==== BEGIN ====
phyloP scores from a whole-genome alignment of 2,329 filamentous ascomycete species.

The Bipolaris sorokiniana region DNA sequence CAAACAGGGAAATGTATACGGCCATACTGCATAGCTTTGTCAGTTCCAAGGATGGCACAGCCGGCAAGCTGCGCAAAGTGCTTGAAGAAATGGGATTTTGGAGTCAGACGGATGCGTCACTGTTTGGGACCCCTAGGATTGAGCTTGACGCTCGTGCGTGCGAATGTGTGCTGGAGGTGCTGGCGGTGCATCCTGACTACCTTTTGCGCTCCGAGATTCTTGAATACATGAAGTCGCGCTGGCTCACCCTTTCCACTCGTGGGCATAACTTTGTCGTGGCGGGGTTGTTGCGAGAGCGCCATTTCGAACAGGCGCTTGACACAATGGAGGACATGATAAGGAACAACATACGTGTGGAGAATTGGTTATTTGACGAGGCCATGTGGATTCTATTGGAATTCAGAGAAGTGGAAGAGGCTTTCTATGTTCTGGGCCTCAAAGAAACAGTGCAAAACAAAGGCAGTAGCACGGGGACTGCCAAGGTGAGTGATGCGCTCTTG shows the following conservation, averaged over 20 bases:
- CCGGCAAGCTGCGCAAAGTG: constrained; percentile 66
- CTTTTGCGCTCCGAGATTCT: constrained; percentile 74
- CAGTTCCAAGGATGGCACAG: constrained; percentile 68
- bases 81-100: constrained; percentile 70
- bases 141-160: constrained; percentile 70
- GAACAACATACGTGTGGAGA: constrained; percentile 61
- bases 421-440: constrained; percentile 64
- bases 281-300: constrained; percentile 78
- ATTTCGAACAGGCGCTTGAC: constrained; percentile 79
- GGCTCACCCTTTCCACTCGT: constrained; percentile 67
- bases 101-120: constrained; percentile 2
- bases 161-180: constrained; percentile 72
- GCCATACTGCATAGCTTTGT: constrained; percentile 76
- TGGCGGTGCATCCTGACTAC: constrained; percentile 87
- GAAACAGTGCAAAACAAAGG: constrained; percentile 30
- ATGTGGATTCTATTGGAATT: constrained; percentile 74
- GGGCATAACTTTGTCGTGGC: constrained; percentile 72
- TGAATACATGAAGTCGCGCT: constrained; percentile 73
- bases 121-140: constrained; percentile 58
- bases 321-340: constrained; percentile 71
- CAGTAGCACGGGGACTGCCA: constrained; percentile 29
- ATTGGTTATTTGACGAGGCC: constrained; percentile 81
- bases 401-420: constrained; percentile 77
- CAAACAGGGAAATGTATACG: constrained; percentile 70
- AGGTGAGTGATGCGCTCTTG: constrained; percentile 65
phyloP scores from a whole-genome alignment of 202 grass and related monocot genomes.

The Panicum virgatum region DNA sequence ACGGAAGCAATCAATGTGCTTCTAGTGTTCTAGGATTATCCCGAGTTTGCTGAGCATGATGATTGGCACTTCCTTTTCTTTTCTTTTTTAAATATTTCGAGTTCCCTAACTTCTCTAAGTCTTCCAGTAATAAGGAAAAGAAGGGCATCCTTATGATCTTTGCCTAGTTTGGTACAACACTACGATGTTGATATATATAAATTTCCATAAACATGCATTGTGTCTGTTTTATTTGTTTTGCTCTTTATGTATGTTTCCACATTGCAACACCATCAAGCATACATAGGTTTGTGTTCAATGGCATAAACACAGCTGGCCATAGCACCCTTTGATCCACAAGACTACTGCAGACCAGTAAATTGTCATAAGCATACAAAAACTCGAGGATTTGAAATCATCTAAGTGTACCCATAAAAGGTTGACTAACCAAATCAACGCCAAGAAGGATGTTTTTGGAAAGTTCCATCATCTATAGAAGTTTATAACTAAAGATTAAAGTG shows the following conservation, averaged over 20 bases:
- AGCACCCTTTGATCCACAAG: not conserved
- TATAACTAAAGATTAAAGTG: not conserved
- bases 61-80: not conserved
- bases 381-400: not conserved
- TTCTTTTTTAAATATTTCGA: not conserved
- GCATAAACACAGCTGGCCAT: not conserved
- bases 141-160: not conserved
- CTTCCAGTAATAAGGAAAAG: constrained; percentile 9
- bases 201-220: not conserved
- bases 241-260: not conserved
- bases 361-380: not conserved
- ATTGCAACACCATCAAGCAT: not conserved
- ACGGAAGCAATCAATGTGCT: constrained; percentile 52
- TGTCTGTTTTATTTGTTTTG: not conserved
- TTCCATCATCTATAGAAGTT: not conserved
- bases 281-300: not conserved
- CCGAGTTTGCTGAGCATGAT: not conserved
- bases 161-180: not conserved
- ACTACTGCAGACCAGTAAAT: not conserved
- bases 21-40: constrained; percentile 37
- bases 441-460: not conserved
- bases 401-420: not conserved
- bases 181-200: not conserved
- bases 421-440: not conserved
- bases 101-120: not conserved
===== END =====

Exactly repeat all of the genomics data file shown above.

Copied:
phyloP scores from a whole-genome alignment of 2,329 filamentous ascomycete species.

The Bipolaris sorokiniana region DNA sequence CAAACAGGGAAATGTATACGGCCATACTGCATAGCTTTGTCAGTTCCAAGGATGGCACAGCCGGCAAGCTGCGCAAAGTGCTTGAAGAAATGGGATTTTGGAGTCAGACGGATGCGTCACTGTTTGGGACCCCTAGGATTGAGCTTGACGCTCGTGCGTGCGAATGTGTGCTGGAGGTGCTGGCGGTGCATCCTGACTACCTTTTGCGCTCCGAGATTCTTGAATACATGAAGTCGCGCTGGCTCACCCTTTCCACTCGTGGGCATAACTTTGTCGTGGCGGGGTTGTTGCGAGAGCGCCATTTCGAACAGGCGCTTGACACAATGGAGGACATGATAAGGAACAACATACGTGTGGAGAATTGGTTATTTGACGAGGCCATGTGGATTCTATTGGAATTCAGAGAAGTGGAAGAGGCTTTCTATGTTCTGGGCCTCAAAGAAACAGTGCAAAACAAAGGCAGTAGCACGGGGACTGCCAAGGTGAGTGATGCGCTCTTG shows the following conservation, averaged over 20 bases:
- CCGGCAAGCTGCGCAAAGTG: constrained; percentile 66
- CTTTTGCGCTCCGAGATTCT: constrained; percentile 74
- CAGTTCCAAGGATGGCACAG: constrained; percentile 68
- bases 81-100: constrained; percentile 70
- bases 141-160: constrained; percentile 70
- GAACAACATACGTGTGGAGA: constrained; percentile 61
- bases 421-440: constrained; percentile 64
- bases 281-300: constrained; percentile 78
- ATTTCGAACAGGCGCTTGAC: constrained; percentile 79
- GGCTCACCCTTTCCACTCGT: constrained; percentile 67
- bases 101-120: constrained; percentile 2
- bases 161-180: constrained; percentile 72
- GCCATACTGCATAGCTTTGT: constrained; percentile 76
- TGGCGGTGCATCCTGACTAC: constrained; percentile 87
- GAAACAGTGCAAAACAAAGG: constrained; percentile 30
- ATGTGGATTCTATTGGAATT: constrained; percentile 74
- GGGCATAACTTTGTCGTGGC: constrained; percentile 72
- TGAATACATGAAGTCGCGCT: constrained; percentile 73
- bases 121-140: constrained; percentile 58
- bases 321-340: constrained; percentile 71
- CAGTAGCACGGGGACTGCCA: constrained; percentile 29
- ATTGGTTATTTGACGAGGCC: constrained; percentile 81
- bases 401-420: constrained; percentile 77
- CAAACAGGGAAATGTATACG: constrained; percentile 70
- AGGTGAGTGATGCGCTCTTG: constrained; percentile 65
phyloP scores from a whole-genome alignment of 202 grass and related monocot genomes.

The Panicum virgatum region DNA sequence ACGGAAGCAATCAATGTGCTTCTAGTGTTCTAGGATTATCCCGAGTTTGCTGAGCATGATGATTGGCACTTCCTTTTCTTTTCTTTTTTAAATATTTCGAGTTCCCTAACTTCTCTAAGTCTTCCAGTAATAAGGAAAAGAAGGGCATCCTTATGATCTTTGCCTAGTTTGGTACAACACTACGATGTTGATATATATAAATTTCCATAAACATGCATTGTGTCTGTTTTATTTGTTTTGCTCTTTATGTATGTTTCCACATTGCAACACCATCAAGCATACATAGGTTTGTGTTCAATGGCATAAACACAGCTGGCCATAGCACCCTTTGATCCACAAGACTACTGCAGACCAGTAAATTGTCATAAGCATACAAAAACTCGAGGATTTGAAATCATCTAAGTGTACCCATAAAAGGTTGACTAACCAAATCAACGCCAAGAAGGATGTTTTTGGAAAGTTCCATCATCTATAGAAGTTTATAACTAAAGATTAAAGTG shows the following conservation, averaged over 20 bases:
- AGCACCCTTTGATCCACAAG: not conserved
- TATAACTAAAGATTAAAGTG: not conserved
- bases 61-80: not conserved
- bases 381-400: not conserved
- TTCTTTTTTAAATATTTCGA: not conserved
- GCATAAACACAGCTGGCCAT: not conserved
- bases 141-160: not conserved
- CTTCCAGTAATAAGGAAAAG: constrained; percentile 9
- bases 201-220: not conserved
- bases 241-260: not conserved
- bases 361-380: not conserved
- ATTGCAACACCATCAAGCAT: not conserved
- ACGGAAGCAATCAATGTGCT: constrained; percentile 52
- TGTCTGTTTTATTTGTTTTG: not conserved
- TTCCATCATCTATAGAAGTT: not conserved
- bases 281-300: not conserved
- CCGAGTTTGCTGAGCATGAT: not conserved
- bases 161-180: not conserved
- ACTACTGCAGACCAGTAAAT: not conserved
- bases 21-40: constrained; percentile 37
- bases 441-460: not conserved
- bases 401-420: not conserved
- bases 181-200: not conserved
- bases 421-440: not conserved
- bases 101-120: not conserved